The Chinese Premier, Li Pang, expects the two consecutive successful
launches to "have a great bearing on China's status in the international
aerospace arena," reported Xinhua. Li made the comment today in Xichang,
Sichuan province, during a meeting with personnel who participated in the
successful launching of a meteorological satellite yesterday. "The
successful launching of the Dongfanghong 3 and the Fengyun 2 satellites in
less than one month is of both great economic and political significance,"
the premier noted. He called the launchings "a generous gift to Hong Kong's
return by all the aerospace scientists and workers." 
Xinhua also said that FENGYUN 2 has meanwhile "entered the earth's
quasi-synchronous orbit."


Speaking at a press conference in Singapore, Arianespace's chairman and
chief executive officer Charles Bigot said the European launch service
provider was seeking international co-operation. "We will have to talk to
our competitors and see in what areas we can cooperage with them," he said.
Other companies could complement the Ariane 5 service with medium or
smaller launchers, using the same hardware as Ariane 5 (which by the way
still has to prove it really works.)
Some of his remarks are highly remarkable, to say it in a nice way. For
example, Bigot said that for a "small" market like this, six or seven
companies were too many: "There is no need for so many players." Well, it's
not a surprise that the market leader thinks that there are far too many
The truth is, however, that while the market may be small it is growing
fast. There will be heavyweight geostationary satellites that can't be
launched on any of today's rockets. There will by a myriad of small
satellites in low-Earth orbits, and what's best from a launch service
providers point of view: they will quite frequently have to be replaced. 
Arianespace's moves to diversify its business by co-operating with other
launch providers are nothing really new. Almost exactly one year ago,
Arianespace announced the foundation of Starsem, a joint venture for small
satellite launches that for instance has a contract for putting 12
GLOBALSTAR satellites into orbit. Starsem comprises of the Russian Space
Agency, Samara Space Centre, the Russian State Centre for Research and
Construction of Launch and Space Vehicles, Aerospatiale and Arianespace.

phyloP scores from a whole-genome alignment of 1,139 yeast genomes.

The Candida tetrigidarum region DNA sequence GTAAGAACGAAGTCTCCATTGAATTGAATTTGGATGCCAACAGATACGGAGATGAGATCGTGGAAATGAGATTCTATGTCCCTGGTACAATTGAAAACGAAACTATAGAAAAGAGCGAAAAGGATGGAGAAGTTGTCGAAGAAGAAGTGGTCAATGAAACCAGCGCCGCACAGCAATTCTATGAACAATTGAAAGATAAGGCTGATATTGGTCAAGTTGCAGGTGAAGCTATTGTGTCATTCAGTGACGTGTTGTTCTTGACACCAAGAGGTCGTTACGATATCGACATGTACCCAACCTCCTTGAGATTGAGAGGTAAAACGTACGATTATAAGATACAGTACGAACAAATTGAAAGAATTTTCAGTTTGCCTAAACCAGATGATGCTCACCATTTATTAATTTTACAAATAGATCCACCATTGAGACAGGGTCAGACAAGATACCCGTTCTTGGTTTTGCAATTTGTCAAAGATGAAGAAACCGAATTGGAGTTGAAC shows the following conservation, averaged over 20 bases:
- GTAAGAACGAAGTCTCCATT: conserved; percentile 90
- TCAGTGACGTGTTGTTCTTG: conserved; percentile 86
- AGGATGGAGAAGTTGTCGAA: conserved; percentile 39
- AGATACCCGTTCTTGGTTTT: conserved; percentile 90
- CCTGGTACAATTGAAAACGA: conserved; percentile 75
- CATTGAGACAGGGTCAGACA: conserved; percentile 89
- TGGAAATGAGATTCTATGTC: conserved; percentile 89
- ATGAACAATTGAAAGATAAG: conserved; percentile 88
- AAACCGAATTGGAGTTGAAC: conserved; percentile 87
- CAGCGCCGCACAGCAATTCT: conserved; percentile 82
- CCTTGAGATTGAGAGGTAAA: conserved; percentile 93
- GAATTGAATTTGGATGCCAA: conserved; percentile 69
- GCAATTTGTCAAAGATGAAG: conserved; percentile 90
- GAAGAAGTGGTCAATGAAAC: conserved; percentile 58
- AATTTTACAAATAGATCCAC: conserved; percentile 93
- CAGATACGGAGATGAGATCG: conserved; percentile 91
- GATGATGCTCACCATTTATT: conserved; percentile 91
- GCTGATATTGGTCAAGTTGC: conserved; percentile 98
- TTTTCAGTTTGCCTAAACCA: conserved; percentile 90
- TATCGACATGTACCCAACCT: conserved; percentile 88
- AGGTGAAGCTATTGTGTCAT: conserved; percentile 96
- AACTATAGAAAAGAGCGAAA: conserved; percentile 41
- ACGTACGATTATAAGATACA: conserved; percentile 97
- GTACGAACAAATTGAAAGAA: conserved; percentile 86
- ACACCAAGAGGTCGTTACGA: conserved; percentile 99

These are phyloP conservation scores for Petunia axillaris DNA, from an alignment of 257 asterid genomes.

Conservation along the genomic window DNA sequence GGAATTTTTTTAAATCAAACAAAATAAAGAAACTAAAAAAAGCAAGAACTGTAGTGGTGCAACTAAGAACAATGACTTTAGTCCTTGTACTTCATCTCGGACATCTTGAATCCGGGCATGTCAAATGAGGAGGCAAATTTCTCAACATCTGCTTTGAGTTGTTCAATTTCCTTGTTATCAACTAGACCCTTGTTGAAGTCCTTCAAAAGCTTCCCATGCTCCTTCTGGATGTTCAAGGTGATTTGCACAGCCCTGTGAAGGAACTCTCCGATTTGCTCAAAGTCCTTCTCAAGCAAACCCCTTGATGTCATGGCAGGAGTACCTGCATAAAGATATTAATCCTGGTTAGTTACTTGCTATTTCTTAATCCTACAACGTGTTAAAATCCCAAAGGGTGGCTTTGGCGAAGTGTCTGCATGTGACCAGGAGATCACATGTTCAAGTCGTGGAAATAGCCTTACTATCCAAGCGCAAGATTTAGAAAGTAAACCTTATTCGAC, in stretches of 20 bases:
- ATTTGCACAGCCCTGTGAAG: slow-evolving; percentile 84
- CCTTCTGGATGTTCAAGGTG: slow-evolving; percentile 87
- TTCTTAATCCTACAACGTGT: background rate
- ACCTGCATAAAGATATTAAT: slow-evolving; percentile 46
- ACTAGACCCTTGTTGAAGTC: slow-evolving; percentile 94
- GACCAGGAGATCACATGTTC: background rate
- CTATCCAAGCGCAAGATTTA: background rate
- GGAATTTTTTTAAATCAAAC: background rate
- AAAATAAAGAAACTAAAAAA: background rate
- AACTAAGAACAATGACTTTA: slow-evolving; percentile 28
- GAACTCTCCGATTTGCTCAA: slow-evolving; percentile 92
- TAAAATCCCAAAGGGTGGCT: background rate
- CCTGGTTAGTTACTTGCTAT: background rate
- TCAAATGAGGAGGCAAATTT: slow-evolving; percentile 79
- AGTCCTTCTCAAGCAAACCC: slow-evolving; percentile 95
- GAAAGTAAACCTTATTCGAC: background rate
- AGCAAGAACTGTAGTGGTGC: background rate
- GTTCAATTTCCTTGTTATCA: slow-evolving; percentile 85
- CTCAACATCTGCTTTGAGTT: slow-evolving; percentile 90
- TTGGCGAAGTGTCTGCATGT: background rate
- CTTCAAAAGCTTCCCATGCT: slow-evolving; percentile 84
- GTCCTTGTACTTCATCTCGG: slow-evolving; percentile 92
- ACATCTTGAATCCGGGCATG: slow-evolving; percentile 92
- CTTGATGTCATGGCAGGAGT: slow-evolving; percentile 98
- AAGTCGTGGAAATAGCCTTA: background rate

Other suggested co-operations included providing backup capacity for
China's troubled Long March rocket as well as letting other companies
building launch pads at the European Space Centre in Kourou, French Guiana.
Delta launches from Kourou? Back then, industry sources said McDonnell
Douglas was constrained by capacity limits at the two U.S. pads at Cape
Canaveral and at Vandenberg Air Force. But as it turned out, McDonnell
Douglas then agreed to merge with Boeing Co which happens to be involved in
SeaLaunch, a rocket launch venture of its own.

I have to admit that I don't watch the commercial TV landscape in the UK
too closely, but I do get the impression that there's some kind of
consolidation going on as far as the regional ITV broadcasters are
concerned. Today, even two deals were reported.
- Scottish Media Group PLC, the leading broadcaster in Scotland, will spend
an estimated 105 million ($170 million) to acquire Grampian Television
PLC. The transaction would create a combined broadcasting group covering
more than 6 percent of the UK's ITV advertising market. The deal is subject
to approval of the Independent Television Commission.
- Granada Group PLC, which owns 27 percent of Yorkshire-Tyne Tees
Television Holdings PLC, is in preliminary negotiations to acquire the
remaining stake. Together with its Manchester and London Weekend Television
franchises, Granada will own three independent TV properties if the
acquisition is completed. 


According to Eurocom International, the channel's Italian distributor,
hard-core broadcaster Rendez-Vous is once again on the move. Its new uplink
station will be in Portugal, and the channel is going to relaunch on June
16 on a new transponder. The new home for Rendez-Vous will be on Hot Bird
2, tp. 53, 11.785 GHz H. Of course, D2-Mac/Eurocrypt... RDV will grant
three months of free viewing to all their existing subscribers.
(Marcello Berengo Gardin)

FEEDBACK: Sat-ND, 9.6.97

"You have mentioned the Chinese launch a couple of times in the last week.
Unfortunately, I can find no corroboration of this launch. According to my
records and other information that is available, the launch of Chinasat 6
on May 12 was the last Chinese launch. I'm curious what your source of
information is and why no orbital elements for this supposed launch have
been released." (Gary V. Samuelson)
When it comes to Chinese rocket launches, there usually can be but one
source, and that of course is the country's official news agency Xinhua.
They may not report everything (launch postponements/failures?,) they may
not be unbiased, but they certainly won't make up satellite launches that
never happened. 
Confusion may sometimes arise from the fact the Chinese seem to have become
rather secretive with their launch activities. As far as I know, there are
no precise launch announcements, let alone live transmissions on TV as
there were earlier. 

Copyright (c) 1997 by Peter C. Klanowski, pck@LyNet.De. All rights